Hard disks fail. It’s an unavoidable fact of life. No matter how much you might believe it won’t happen to you, chances are it will, sometimes. The best way to protect yourself from the consequences of a failed hard disk is to monitor it and make regular backups.
Recover data from a crashed hard drive
It is good if you have a backup of your important data. However, if you do not make a backup bore, and find the components in your drive are still functioning, you can recover data from the dead hard drive with a separate application, you can download one from Setapp. This service provides 100+ most useful apps for macOS and can be used anytime you need it.
Setapp has two apps that can help you monitor the health of any hard drive. CleanMyMac has a menu bar item that, among other things, reports on the health of your Mac’s main disk, alerting you to any potential problems. The other tool, iStatMenus has a whole raft of performance checks and reports, including the health of your main disk. In both CleanMyMac and iStatMenus, checking the status involves only one click on a menu bar item.
Monitoring a hard drive is no substitute for performing regular backups. Setapp has several tools that can do that too. ChronoSync Express allows you to synchronize any folder with a separate disk, meaning you’ll always have a copy of your files even if the hard drive fails. Get Backup Pro, also in Setapp, allows you to make regular backups, archive files or folders, or clone an entire hard drive. Making a backup is the safest and most secure way to prevent the loss of important data in the event of a hard drive failure. And with these great tools available in Setapp, there’s no excuse not to do it.
How to recover any data from the failed disk drive
If you don’t have a backup, there’s still hope, however, thanks to Disk Drill. It can scan the failed hard drive and recover any data it finds. Here’s how to use it.
Prepare to recover data
If the disk that’s failed is external, you can recover files to your Mac’s main drive. If, however, your Mac’s main disk has failed (in which case you’ll need to start up from an external disk, re-install macOS and then install Setapp and Disk Drill), you should recover data to an external drive. Never recover files from a failed hard drive to the same one that failed.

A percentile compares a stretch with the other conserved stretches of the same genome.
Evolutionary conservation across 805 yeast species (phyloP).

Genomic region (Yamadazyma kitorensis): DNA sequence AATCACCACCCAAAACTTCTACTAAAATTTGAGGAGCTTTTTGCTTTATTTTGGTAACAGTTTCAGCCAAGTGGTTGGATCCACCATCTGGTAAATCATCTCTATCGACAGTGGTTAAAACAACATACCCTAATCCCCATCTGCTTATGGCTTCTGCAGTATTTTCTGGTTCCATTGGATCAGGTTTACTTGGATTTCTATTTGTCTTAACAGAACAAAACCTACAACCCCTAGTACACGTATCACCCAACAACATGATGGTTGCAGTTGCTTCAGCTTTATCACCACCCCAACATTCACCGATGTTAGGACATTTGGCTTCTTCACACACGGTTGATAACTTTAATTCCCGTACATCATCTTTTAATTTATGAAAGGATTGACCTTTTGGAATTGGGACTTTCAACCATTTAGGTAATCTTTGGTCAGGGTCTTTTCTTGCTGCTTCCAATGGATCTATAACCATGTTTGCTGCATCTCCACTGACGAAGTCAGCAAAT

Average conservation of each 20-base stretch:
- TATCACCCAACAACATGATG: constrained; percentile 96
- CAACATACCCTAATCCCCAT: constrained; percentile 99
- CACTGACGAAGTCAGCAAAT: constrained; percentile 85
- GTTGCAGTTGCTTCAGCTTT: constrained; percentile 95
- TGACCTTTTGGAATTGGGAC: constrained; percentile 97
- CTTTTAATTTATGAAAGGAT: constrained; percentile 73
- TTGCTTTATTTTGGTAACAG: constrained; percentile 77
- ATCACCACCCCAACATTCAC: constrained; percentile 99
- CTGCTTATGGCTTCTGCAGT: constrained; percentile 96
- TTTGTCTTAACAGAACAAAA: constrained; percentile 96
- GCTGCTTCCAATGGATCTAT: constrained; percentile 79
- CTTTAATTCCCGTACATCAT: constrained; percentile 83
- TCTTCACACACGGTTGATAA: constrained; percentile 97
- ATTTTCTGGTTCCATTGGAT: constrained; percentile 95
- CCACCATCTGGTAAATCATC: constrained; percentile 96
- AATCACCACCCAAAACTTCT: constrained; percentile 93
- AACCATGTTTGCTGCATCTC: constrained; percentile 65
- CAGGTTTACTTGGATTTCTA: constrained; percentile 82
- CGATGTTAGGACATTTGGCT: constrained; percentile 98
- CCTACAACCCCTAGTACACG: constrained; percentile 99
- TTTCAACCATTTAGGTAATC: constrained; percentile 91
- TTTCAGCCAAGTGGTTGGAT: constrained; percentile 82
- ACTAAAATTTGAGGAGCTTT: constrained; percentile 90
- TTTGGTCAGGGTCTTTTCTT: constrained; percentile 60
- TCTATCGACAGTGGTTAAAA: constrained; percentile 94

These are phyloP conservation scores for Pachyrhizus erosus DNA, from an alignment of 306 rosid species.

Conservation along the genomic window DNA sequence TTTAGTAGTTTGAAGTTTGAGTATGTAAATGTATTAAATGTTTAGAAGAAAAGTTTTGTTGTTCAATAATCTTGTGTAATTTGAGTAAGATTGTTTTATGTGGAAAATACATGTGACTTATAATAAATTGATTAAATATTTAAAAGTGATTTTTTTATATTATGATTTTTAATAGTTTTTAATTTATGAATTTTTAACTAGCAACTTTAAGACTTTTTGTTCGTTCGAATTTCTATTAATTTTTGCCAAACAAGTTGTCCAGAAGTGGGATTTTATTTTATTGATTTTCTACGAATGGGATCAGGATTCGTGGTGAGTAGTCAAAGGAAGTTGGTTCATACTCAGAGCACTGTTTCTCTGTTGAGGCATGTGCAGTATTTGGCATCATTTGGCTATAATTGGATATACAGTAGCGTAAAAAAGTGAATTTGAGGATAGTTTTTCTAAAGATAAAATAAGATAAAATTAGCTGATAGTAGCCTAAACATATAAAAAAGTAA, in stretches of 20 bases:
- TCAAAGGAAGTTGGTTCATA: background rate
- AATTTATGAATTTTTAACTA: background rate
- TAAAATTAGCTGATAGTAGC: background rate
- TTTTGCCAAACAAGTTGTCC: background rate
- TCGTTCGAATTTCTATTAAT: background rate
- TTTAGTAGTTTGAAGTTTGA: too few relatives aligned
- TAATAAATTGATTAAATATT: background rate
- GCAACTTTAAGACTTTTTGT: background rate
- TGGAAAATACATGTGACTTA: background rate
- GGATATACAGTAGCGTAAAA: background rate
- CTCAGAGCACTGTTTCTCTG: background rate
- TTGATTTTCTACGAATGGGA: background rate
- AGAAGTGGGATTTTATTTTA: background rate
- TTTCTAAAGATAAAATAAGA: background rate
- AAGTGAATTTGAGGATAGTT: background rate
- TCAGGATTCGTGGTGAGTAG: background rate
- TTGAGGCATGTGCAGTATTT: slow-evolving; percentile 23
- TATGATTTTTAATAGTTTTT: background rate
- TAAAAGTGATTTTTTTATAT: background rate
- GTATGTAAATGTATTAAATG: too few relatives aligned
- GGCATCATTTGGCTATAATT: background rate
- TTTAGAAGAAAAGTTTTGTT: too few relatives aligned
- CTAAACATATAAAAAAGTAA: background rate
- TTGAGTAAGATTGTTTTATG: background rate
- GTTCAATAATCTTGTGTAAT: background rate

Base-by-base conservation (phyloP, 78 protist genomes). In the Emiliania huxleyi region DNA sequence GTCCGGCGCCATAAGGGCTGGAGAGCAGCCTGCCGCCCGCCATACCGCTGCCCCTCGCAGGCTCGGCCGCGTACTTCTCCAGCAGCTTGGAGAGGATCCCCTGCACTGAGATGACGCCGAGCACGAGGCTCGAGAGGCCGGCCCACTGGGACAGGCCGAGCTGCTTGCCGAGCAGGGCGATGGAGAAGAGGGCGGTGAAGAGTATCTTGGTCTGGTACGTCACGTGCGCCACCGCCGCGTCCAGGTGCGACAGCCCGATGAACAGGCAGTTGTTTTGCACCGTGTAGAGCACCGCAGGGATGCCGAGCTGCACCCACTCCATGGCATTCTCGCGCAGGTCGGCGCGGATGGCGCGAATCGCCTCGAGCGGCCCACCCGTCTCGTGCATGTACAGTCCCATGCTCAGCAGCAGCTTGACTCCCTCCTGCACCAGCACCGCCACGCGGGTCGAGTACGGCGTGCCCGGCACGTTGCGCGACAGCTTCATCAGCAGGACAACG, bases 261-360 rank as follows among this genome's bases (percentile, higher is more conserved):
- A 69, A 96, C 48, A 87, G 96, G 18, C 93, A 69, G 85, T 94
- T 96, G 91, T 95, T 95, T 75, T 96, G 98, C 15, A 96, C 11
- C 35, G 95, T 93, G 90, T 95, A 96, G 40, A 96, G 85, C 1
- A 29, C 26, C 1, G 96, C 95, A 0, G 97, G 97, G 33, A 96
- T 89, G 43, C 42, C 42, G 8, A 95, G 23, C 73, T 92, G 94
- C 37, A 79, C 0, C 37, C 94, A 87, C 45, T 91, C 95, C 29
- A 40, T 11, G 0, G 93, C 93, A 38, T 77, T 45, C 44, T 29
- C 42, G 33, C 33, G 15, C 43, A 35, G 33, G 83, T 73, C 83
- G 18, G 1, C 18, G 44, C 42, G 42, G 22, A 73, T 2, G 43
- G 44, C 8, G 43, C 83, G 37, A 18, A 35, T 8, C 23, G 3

When you’ve decided where to recover files to, and plugged in an external drive if necessary, open Setapp and launch Disk Drill.
Click the hard drive that fails and click ’Recover’ to start scanning for data. If the failed drive doesn’t show up, launch Disk Utility in your Mac’s Utilities folder and if it appears there, click on it and click First Aid.
Review the results of the Disk Drill's scan
When Disk Drill has finished scanning the hard drive, you’ll see a list of files and folders in its main window. If you want to recover everything, you don’t need to review the files. But if you’re looking for a specific data type, you can use the filters at the top of the window to narrow your search.
Preview scan results
If you simply want to recover every file Disk Drill has found, you can skip this step. If you’re looking for specific data, you’ll need to preview all the files of that type, since file names don’t survive the recovery process. To preview a file, click on the eye icon next to it in the main window. If the file is an audio or video file, it’s worth listening or watching it all the way to the end to make sure it’s not damaged.
When you’re ready to start the recovery process, select a destination in the dropdown menu next to the ‘Recover’ button. At the bottom of the window, select ‘Folders’ from the menu to see all the recovered files in folders. Click the checkbox next to each folder – that selects all the files in each folder and is quicker than selecting each file individually. If you want to specify which files to recover, choose ‘Files’ in the menu and check only those files you want to save. When you’re done, click ‘Recover.’
The files you checked will now be recovered to the folder you chose. You can preview them, open them, and edit them as you normally would – provided they are not damaged.
Disk Drill has two settings that can help in the event of future data loss. Guaranteed recovery, which makes a copy of every file in any folder you choose, including Trash, and Recovery Vault, which makes a map of data on your Mac in order to help Disk Drill find it if the drive fails. Guaranteed Vault is safer, but uses up much more disk space, since Recovery Vault only saves metadata.
Neither of those settings is a substitute for a backup, however. So, install ChronoSync or Get Backup Pro and make a backup of your precious data as soon as possible.